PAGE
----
Power and Love: A Theory and Practice of Social Change Paperback – Jan 4 2010
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About the Author
Adam Kahane is a partner in Reos Partners (www.reospartners.com), an international organisation dedicated to supporting and building capacity for innovative collective action in complex social systems. He is also a Visiting Practitioner at the University of Oxford and the University of Waterloo.
Adam is a leading organizer, designer and facilitator of processes through which business, government, and civil society leaders can work together to address their toughest challenges. He has worked in more than fifty countries, in every part of the world, with executives and politicians, generals and guerillas, civil servants and trade unionists, community activists and United Nations officials, clergy and artists.
Adam is the author of Solving Tough Problems: An Open Way of Talking, Listening, and Creating New Realities (San Francisco: Berrett-Koehler, 2004), about which Nelson Mandela said: "This breakthrough book addresses the central challenge of our time: finding a way to work together to solve the problems we have created." He is also the author of Power and Love: A Theory and Practice of Social Change (San Francisco: Berrett-Koehler, 2010).
During the early 1990s, Adam was head of Social, Political, Economic and Technological Scenarios for Royal Dutch Shell in London. Previously he held strategy and research positions with Pacific Gas and Electric Company (San Francisco), the Organisation for Economic Cooperation and Development (Paris), the International Institute for Applied Systems Analysis (Vienna), the Institute for Energy Economics (Tokyo), and the Universities of Toronto, British Columbia, California, and the Western Cape.
In 1991 and 1992, Adam facilitated the Mont Fleur Scenario Project, in which a diverse group of South Africans worked together to effect the transition to democracy. Since then he has led many such seminal cross-sectoral dialogue-and-action processes, throughout the world. He was one of the sixteen outstanding individuals featured in Fast Company's first annual "Who's Fast," and is a member of the World Academy of Art and Science, the Commission on Globalisation, the Aspen Institute's Business Leaders' Dialogue, the Society for Organizational Learning, the Global Leadership Network, and Global Business Network.
Adam has a B.Sc. in Physics (First Class Honors) from McGill University (Montreal), an M.A. in Energy and Resource Economics from the University of California (Berkeley), and an M.A. in Applied Behavioral Science from Bastyr University (Seattle). He has also studied negotiation at Harvard Law School and cello performance at Institut Marguerite-Bourgeoys.
Adam and his wife Dorothy live in Montreal and Cape Town.
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As the journey unfolds, it is very much as if the reader is standing next to Adam Kahane in many of his change labs. One can feel very close to the best kind of learning: by doing. The book seems to be written from the standpoint of love, and Adam is generous in his sharing of powerful experiences.
This is a learning tool for all practitioners leading groups through change processes.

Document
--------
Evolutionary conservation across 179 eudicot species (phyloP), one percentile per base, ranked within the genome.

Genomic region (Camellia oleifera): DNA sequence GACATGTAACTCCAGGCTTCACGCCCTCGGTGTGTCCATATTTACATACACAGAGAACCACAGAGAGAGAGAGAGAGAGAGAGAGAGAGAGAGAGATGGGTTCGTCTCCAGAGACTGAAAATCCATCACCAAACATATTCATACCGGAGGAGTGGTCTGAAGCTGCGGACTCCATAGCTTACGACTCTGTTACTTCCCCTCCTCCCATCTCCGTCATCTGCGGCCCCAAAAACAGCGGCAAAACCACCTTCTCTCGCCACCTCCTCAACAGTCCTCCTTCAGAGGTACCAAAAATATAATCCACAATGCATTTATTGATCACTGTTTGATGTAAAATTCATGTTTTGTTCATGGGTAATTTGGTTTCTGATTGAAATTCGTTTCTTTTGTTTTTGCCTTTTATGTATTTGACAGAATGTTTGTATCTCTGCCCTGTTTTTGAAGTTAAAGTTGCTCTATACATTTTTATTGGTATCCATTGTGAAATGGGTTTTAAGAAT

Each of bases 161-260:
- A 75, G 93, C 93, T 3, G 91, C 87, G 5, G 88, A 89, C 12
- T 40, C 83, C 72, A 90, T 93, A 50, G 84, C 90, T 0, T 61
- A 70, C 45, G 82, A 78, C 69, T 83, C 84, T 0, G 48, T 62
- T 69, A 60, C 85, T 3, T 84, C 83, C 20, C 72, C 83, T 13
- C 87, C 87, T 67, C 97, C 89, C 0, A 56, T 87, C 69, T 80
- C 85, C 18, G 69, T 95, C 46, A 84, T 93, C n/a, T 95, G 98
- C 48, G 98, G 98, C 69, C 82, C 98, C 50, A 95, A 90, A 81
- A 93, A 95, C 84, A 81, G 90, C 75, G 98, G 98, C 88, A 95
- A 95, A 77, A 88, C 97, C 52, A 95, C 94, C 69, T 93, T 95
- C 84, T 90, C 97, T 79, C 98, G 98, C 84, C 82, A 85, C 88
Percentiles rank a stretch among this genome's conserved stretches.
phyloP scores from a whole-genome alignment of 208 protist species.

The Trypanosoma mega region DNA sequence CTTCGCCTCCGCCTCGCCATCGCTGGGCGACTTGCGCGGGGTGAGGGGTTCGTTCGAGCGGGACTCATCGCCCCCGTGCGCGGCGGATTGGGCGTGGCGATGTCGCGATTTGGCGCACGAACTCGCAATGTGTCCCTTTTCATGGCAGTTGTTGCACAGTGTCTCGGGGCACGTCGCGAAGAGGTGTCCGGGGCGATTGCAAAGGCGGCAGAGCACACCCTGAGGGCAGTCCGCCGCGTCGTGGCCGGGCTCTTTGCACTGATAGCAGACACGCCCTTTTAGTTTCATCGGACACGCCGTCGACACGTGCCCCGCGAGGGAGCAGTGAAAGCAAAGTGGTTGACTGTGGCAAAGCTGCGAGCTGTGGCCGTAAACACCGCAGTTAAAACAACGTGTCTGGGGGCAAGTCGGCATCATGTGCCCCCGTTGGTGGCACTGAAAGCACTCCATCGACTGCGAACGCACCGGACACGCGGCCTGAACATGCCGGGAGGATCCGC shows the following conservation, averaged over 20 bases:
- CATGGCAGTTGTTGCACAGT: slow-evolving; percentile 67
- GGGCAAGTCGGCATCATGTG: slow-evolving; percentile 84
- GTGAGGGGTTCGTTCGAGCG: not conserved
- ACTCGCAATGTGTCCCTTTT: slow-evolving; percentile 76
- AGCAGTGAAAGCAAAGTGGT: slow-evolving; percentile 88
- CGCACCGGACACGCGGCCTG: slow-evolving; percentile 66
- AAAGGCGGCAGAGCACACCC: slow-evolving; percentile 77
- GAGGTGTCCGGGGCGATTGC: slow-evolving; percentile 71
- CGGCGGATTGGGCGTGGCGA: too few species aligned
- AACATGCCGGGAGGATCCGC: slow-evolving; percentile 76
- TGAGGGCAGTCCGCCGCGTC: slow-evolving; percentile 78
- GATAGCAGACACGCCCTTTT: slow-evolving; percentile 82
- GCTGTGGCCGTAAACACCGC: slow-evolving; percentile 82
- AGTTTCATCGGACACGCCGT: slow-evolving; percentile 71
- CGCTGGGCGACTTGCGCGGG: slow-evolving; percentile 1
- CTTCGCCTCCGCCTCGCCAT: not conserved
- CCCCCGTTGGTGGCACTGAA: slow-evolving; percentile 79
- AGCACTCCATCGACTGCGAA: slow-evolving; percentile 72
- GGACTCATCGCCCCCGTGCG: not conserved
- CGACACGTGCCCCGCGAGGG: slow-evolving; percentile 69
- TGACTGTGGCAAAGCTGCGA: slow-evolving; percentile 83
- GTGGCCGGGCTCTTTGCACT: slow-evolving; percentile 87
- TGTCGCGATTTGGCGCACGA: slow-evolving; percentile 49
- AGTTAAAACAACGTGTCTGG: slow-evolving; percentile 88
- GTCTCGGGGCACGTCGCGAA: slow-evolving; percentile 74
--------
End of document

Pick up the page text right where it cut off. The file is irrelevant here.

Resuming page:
It is also much more interesting to learn from what was tried and didn't work as well as the successes. There is a wealth of new ideas here and it engages you with a voice of exploration that starts you imagining yourself in the same situation and what you might try. In this way the wisdom is embedded and useful. How many times have we read a book that was interesting but didn't stay with you? This book is in my heart.
I had one difference of opinion with Kahane around the separation of power and love. I think love is a power. There is power based on fear which is the ability to assert your will even against the will of others; and there is power rooted in love which is the ability to be all you can be and to want others to be all that they can be. I just read the book applying this concept and it was really powerful. I blogged it on archetypalleadership.me.
I would highly recommend this book for anyone wanting to develop their negotiation skills.
Most Helpful Customer Reviews on Amazon.com (beta)
I liked the first half of the book the most, where I was provided with some interesting viewpoints and a language to understand and differ from generative/degenerative power and same for love. The second half of the book is more confusing and less clear.
I am inspired by the concept of combining love and power in order to manage things in the most constructive ways and I believe most leaders and innovators can be in inspired by reading the book. However, I would personally like some more insights on how to choose love in the middle of a political system. I find it challenging and difficult to keep track of love when acting in a political system. I would enjoy reading more about that.
Overall I recommend the book to anybody seeking to understand how to manage and enable sustainable change.
The key message is that both Power (the drive for self-realisation) and Love (the need for unity) are necessary, and that there is an inherent dilemma between the two. Just like your two legs, they should be used in dynamic balance to be able to walk smoothly.
I really enjoyed the Falling, Stumbling and Walking chapters where Kahane highlights his theories through examples from both his work and personal life. I also appreciated that he was not shy in sharing his blind spots and mistakes so the reader can also learn from them.